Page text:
Etzioni, Amitai. "Religion and the State: Why Moderate Religious Teaching Should Be Promoted," Harvard International Review (Spring 2006): 14-17. Etzioni argues that the U.S. should promote moderate Islam, especially in Afghanistan and Iraq.

Feldman, Noah. The Fall and Rise of the Islamic State (Princeton: Princeton University Press, 2008). Feldman argues that ulama at least partially checked authoritarianism in traditional Arab empires, but that these religious scholars lost their positions of influence during the late Ottoman Empire with the codification of the shari'a. In most current states neither the ulama nor the legislatures can check presidential power, but, following the demise of liberal nationalism and Arab socialism, people retain a hope that Islam can again check authoritarianism, thus leading to Muslim parties as the chief alternative in most states.
Filali-Ansary, Abdou, “The Challenge of Secularism,” World Religions and Democracy (Baltimore: The Johns Hopkins Press, 2005), 192-96.

Filali-Ansary, Abdou, “Muslims and Democracy,” World Religions and Democracy (Baltimore: The Johns Hopkins Press, 2005), 153-67.

Filali-Ansary, Abdou, “The Sources of Enlightened Muslim Thought,” World Religions and Democracy (Baltimore: The Johns Hopkins Press, 2005), 197-211.

Fletcher, Richard. The Cross and the Crescent: Christianity and Islam from Muhammad to the Reformation (London: Penguin Press, 2003).

Fraser, Cary, “In Defense of Allah’s Realm: Religion and Statecraft in Saudi Foreign Policy Strategy,” Transnational Religion and Fading States (Boulder, Co.: Westview Press, 1997), 212-42.

Friedman, Thomas L. From Beirut to Jerusalem, updated with a new chapter. (New York: Anchor Books, 1995).

Gerges, Fawaz A. Journey of the Jihadist: Inside Muslim Militancy (New York: Harcourt, 2006).

Gilsenan, Michael. Recognizing Islam: Religion and Society in the Modern Middle East (London: I.B. Taurus, 1990). Anthropological introduction of Arab Islam, comparing “what Islam comes to mean in quite different economic, political, and social structures and relations.” Section on Egyptian Sufi brotherhood.

Goodson, Larry P. Afghanistan’s Endless War: State Failure, Regional Politics, and the Rise of the Taliban. (Seattle: University of Washington Press, 2001).

Haddad, Yvonne Y., Senzai, Farid, and Smith, Jane I., eds. Educating the Muslims of America (New York: Oxford University Press, 2009).

Hourani, Albert. A History of the Arab Peoples (Cambridge: Belnap, 1991).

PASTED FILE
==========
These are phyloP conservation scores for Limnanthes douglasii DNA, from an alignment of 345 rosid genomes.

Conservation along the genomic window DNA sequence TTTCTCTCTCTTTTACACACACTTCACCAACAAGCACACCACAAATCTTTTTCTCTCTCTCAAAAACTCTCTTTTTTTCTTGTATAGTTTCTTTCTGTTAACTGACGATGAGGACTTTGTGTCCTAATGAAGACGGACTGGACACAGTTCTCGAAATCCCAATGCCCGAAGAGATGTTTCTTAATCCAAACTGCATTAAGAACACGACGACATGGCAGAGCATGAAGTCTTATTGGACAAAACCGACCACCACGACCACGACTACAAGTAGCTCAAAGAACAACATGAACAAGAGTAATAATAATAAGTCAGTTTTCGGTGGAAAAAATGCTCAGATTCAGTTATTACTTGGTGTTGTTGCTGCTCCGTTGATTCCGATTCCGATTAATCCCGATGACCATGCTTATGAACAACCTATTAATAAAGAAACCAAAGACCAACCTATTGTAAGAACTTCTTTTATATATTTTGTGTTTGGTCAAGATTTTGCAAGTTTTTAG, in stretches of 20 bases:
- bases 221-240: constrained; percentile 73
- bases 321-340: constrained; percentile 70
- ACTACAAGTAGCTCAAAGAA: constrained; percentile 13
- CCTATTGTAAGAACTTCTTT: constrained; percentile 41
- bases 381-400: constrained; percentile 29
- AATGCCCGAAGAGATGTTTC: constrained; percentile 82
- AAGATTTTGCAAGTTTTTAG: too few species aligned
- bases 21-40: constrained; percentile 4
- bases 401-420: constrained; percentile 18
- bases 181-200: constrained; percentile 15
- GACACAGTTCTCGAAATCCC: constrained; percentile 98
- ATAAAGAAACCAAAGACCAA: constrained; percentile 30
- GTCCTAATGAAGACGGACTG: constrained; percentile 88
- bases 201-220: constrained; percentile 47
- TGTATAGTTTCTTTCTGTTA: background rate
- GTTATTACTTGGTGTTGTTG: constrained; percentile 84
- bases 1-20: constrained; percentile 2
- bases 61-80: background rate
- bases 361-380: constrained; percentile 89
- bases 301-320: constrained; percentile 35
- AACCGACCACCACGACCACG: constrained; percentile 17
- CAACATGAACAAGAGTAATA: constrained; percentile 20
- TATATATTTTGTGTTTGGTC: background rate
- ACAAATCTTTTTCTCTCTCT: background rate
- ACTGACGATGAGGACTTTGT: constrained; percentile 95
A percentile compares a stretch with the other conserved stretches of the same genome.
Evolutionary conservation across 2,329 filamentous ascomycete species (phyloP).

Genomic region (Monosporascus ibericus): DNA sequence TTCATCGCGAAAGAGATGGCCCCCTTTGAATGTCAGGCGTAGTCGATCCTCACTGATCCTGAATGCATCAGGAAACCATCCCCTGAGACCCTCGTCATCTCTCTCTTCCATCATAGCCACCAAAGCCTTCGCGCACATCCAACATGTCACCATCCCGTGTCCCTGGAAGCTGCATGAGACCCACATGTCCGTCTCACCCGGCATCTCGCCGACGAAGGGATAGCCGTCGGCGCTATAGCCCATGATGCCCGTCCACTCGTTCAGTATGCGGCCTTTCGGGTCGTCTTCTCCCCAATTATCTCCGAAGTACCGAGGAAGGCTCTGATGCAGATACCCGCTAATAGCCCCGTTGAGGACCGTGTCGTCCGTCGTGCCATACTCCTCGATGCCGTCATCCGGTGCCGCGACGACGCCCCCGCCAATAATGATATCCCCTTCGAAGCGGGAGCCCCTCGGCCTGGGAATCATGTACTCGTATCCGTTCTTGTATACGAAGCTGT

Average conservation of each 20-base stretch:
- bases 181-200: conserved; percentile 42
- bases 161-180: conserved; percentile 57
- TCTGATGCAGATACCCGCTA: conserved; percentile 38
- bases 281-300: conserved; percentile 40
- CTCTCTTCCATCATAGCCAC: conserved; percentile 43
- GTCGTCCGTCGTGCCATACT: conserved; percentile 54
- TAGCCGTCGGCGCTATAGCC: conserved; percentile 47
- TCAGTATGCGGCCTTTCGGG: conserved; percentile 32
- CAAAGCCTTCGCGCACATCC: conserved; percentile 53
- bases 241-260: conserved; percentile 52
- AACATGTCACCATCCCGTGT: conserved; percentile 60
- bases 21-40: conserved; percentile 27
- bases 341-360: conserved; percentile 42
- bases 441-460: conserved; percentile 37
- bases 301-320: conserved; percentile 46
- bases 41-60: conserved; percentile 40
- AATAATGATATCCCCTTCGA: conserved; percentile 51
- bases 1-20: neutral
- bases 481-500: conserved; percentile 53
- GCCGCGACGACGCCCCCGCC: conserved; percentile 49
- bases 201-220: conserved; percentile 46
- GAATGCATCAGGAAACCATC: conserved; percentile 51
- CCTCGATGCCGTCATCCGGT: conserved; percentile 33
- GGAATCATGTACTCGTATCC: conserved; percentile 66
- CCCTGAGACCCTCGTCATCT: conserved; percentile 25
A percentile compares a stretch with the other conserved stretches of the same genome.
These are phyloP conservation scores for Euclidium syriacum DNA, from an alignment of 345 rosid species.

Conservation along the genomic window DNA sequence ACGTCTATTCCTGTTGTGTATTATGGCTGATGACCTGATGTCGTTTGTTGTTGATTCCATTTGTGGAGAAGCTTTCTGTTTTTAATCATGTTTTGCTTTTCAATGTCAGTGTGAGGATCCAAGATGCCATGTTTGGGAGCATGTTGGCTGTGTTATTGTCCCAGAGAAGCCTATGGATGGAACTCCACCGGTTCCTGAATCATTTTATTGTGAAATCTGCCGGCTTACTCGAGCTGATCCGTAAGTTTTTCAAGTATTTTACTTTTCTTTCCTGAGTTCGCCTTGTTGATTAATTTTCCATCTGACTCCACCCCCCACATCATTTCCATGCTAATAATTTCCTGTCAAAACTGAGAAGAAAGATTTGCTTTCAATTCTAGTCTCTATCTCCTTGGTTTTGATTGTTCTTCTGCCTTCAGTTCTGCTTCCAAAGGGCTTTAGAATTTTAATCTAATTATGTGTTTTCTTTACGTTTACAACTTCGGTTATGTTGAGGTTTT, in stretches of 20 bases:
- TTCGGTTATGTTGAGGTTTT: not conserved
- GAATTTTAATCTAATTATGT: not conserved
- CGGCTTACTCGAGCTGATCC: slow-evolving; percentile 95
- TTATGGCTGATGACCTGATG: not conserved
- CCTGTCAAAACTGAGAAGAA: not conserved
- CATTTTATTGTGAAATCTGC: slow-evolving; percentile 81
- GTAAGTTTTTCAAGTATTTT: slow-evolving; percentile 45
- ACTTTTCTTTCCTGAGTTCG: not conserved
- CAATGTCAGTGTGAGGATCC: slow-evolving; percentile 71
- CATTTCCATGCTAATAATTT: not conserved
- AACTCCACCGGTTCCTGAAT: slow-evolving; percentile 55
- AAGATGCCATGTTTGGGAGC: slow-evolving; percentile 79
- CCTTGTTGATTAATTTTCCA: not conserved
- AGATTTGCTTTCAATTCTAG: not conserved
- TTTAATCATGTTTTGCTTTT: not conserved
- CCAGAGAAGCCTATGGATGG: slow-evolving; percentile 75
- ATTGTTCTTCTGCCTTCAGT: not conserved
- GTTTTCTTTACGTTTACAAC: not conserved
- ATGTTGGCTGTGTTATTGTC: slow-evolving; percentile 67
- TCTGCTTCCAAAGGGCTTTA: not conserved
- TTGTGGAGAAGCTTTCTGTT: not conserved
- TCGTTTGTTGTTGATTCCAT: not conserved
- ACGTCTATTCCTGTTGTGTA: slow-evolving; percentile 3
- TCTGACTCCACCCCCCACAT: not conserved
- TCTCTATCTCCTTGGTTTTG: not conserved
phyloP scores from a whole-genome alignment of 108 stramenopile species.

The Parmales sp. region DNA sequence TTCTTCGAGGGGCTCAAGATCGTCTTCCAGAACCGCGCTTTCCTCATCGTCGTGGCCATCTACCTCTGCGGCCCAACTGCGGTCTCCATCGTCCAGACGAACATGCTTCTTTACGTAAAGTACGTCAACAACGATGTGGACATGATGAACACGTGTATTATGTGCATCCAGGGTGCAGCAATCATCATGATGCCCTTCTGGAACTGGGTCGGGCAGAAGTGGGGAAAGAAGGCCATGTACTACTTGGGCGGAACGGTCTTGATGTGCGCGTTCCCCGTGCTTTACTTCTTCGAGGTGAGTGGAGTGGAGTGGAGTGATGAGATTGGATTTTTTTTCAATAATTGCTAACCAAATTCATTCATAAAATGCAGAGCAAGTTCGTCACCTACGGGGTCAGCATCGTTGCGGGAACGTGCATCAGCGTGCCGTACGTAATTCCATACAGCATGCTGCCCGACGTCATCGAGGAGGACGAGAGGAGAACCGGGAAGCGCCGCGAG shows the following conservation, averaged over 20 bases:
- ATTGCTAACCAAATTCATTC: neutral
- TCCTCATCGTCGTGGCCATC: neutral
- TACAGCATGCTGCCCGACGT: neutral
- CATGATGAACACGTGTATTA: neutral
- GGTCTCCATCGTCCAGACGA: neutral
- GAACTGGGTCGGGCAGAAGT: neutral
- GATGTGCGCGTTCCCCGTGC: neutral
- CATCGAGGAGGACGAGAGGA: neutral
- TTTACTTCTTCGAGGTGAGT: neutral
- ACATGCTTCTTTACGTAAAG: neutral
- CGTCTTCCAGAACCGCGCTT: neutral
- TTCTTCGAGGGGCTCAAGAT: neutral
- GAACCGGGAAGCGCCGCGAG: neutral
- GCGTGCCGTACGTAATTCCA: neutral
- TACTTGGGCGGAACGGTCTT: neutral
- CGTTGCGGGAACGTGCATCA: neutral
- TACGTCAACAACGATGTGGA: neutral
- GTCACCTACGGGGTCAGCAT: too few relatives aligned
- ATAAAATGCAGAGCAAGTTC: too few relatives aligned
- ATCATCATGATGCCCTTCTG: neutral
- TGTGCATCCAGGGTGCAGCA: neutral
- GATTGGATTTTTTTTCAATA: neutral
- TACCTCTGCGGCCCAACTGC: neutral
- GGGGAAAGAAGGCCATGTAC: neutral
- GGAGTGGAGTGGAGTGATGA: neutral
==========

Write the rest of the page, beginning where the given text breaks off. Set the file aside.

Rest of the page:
Huband, Mark. Warriors of the Prophet: The Struggle for Islam (Boulder: Westview Press, 1999).

Kane, Ousmane, “Muslim Missionaries and African States,”Transnational Religion and Fading States (Boulder, Co.: Westview Press, 1997), 47-62.

Kepel, Gilles. The War for Muslim Minds: Islam and the West (Cambridge: Harvard University Press, 2004).

Khan, Saad S. Reasserting International Islam: A Focus on the Organization of the Islamic Conference and Other Islamic Institutions (Oxford: Oxford University Press, 2001).

Kubba, Laith, “Faith and Modernity,” World Religions and Democracy (Baltimore: The Johns Hopkins Press, 2005), 223-7.

Küng, Hans, “Islam” in Tracing the Way: Spiritual Dimensions of the World Religions (New York: Continuum, 2002), 234-66.

Kurzman, Charles, ed. Liberal Islam: A Sourcebook (Oxford: Oxford University Press, 1998).

Lawrence, Bruce B. Shattering the Myth: Islam Beyond Violence (Princeton: Princeton University Press, 1998).

Lawrence, Bruce B. Defenders of God: the Fundamentalist Revolt in the Modern Age (Columbia, SC: University of South Carolina Press, 1989).

Lewis, Bernard. The Middle East: A Brief History of the Last 2,000 Years. (New York: Touchstone, 1995). From before Christianity to present.

Lewis, Bernard. What Went Wrong? Western Impact and Middle Eastern Response (New York: Oxford University Press, 2002).

Lewis, Bernard, “A Historical Overview,” World Religions and Democracy (Baltimore: The Johns Hopkins Press, 2005), 168-79.

Lynch, Marc. Voices of the New Arab Public: Iraq, Al Jazeera, and the Middle East Today (New York: Columbia University Press, 2004).

Mamdani, Mahmood., “Whither Political Islam?” Foreign Affairs (January/February 2005).

Maréchal, Brigitee, Allievi, Stefano, Dassetto, Felice, and Nielsen, Jørgen, ed. Muslims in the Enlarged Europe (Leiden: Koninklijke Brill, 2003).

Marsden, Peter. The Taliban: War, Religion, and the New Order in Afghanistan (London: Zed Books Ltd., 1998).

Masmoudi, Radwan A., “The Silenced Majority,” World Religions and Democracy (Baltimore: The Johns Hopkins Press, 2005), 218-22.

Masud, Muhammad Khalid, “The Scope of Pluralism in Islamic Moral Traditions,” Madsen, Richard, and Strong, Tracy B., eds. The Many and the One: Religious and Secular Perspectives on Ethical Pluralism in the Modern World (Princeton: Princeton University Press, 2003), 180-94.

Milton-Edwards, Beverley. Islam and Violence in the Modern Era (Basingstoke: Palgrave, 2006).